A panel of four distinguished xenoarcheology professors, plus two lowly doctoral candidates, opined on the meaning and purpose of a bizarre assortment of artifacts presented by the esteemed Dr. Jody Lynn Nye, whose hat would have made Indiana Jones flinch, Sunday at 10AM in Hyatt Embassy AB. The first object for their skilled perusal was what looked to this admittedly untrained eye like a simple paint roller.
Professor Bobby Nash declared it to be for making thicker lines on cave paintings. Tenured professor Dr. Esther Friesner, famous for her lectures on ancient chick chainmail and sacrificial relics, disagreed with her esteemed colleague. He was, she said, “so wrong it hurts.” The relic was obviously from a sentient feline population that used it as a paving tool to make pathways between settlements. Doctoral candidate J.D. Blackrose agreed that it was used by felines, humbly proposed that it was a grooming tool. Fellow candidate Shami A. Stovall wondered if it had been used to teach kittens, who would love the way it spins.
Dr. Mike Jack Stoumbos, however, declared his fellow colleagues to be profoundly mistaken. The relic was clearly a hand-held reactor activated by friction to power other objects. No, no, professor! Dr. Nye sided with the feline theory. Note how it spins, she pointed out. It must have been used to teach kittens to unroll toilet paper. But Dr. Friesner spotted certain stains on the spinning part. Aha! This, she proclaimed, was used for sacrifice!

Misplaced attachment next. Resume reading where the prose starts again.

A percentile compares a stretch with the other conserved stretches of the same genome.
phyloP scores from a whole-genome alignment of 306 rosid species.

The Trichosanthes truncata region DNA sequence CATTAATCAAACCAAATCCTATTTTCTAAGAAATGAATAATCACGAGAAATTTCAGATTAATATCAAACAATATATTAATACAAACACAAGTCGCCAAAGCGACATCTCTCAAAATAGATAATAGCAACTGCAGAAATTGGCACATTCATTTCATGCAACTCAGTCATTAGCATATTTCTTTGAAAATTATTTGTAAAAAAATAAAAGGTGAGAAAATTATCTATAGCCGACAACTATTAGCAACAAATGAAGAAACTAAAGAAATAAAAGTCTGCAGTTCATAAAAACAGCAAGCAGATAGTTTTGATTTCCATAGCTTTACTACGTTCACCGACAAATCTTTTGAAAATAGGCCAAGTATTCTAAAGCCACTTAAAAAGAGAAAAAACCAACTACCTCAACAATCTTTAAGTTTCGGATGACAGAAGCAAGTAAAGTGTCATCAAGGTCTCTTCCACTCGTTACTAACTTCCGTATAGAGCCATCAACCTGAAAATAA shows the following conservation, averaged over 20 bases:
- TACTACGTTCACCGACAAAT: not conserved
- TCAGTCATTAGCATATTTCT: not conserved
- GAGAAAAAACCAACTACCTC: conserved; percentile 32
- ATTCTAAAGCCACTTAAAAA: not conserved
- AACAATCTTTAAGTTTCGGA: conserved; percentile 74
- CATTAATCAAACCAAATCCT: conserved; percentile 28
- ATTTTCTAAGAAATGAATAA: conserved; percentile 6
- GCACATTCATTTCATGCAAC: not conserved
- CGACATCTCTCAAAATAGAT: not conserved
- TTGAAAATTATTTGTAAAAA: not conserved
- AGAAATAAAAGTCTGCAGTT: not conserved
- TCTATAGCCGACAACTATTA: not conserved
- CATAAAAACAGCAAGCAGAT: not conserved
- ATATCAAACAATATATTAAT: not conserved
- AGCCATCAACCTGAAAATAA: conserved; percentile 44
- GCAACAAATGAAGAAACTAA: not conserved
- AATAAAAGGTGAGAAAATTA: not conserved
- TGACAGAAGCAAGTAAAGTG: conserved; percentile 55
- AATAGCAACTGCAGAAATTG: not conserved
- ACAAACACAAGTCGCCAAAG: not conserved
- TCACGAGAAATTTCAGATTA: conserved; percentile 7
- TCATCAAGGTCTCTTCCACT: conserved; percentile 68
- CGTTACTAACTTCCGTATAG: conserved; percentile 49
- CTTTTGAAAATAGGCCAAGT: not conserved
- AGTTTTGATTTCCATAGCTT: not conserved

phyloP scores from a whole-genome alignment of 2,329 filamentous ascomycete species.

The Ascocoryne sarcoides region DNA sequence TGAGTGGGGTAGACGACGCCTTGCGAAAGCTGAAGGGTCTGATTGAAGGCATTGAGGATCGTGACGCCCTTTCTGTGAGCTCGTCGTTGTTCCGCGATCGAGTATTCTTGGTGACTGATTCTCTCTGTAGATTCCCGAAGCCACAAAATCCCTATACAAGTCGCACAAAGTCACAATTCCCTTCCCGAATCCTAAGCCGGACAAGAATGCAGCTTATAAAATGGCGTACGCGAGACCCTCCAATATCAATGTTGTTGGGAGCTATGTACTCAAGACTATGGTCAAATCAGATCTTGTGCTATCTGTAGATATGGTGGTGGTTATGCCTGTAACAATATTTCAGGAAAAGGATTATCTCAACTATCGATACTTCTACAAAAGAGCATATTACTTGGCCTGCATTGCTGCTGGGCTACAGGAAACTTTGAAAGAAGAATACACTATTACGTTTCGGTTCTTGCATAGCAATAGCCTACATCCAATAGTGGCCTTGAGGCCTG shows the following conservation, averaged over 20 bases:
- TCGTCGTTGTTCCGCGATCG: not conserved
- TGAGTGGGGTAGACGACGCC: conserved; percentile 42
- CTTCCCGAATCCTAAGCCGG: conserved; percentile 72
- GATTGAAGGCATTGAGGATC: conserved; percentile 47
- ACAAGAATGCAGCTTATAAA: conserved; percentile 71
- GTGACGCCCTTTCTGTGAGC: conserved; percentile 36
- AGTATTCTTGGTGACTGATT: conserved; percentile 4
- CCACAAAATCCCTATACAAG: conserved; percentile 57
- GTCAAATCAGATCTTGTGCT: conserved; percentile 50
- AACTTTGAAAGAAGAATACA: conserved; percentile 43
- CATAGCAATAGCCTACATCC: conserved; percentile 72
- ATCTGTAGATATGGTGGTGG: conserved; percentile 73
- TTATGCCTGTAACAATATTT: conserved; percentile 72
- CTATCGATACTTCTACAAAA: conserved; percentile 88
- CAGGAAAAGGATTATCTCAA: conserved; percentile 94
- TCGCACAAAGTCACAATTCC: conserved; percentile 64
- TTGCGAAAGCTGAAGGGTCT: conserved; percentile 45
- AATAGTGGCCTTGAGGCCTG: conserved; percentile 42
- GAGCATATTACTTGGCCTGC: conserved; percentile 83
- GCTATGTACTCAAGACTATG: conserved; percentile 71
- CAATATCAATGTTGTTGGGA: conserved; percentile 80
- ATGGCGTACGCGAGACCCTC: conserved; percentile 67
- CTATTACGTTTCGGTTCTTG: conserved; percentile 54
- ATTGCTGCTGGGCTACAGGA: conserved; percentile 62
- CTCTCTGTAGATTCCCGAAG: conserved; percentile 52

Dr. Nye offered several equally odd artifacts for examination. The audience watched in growing awe as the professors explained the true purpose of these seemingly everyday objects. A shiny bag was a domicile. Or a thoracic plate of an extinct robot created and then… sacrificed! But listen… Dr. Stoumbos rubbed it with his fingers… it crinkles. It’s the ancient language of Click-Tak. The back scratcher was actually a religious relic. According to Dr. Friesner, the turning of its two wheels represents history and fate, and the other end is the Hand of Power, which dispenses comfort or… demands sacrifice!
By the time the panel ended, the audience had learned about the Myth of the Star Children and their dispersal in The Great Spewing, that grad students are currently rather hard to find due to previous experiments and a proclivity for eating ancient relics, that all but one of the objects were, Dr. Friesner’s estimation, definitely used for sacrifice, and that a certain orange tabby is The Accursed One seen on many worlds, a comfort to some and an overlord to others. Oh, the things you can learn at Dragon Con!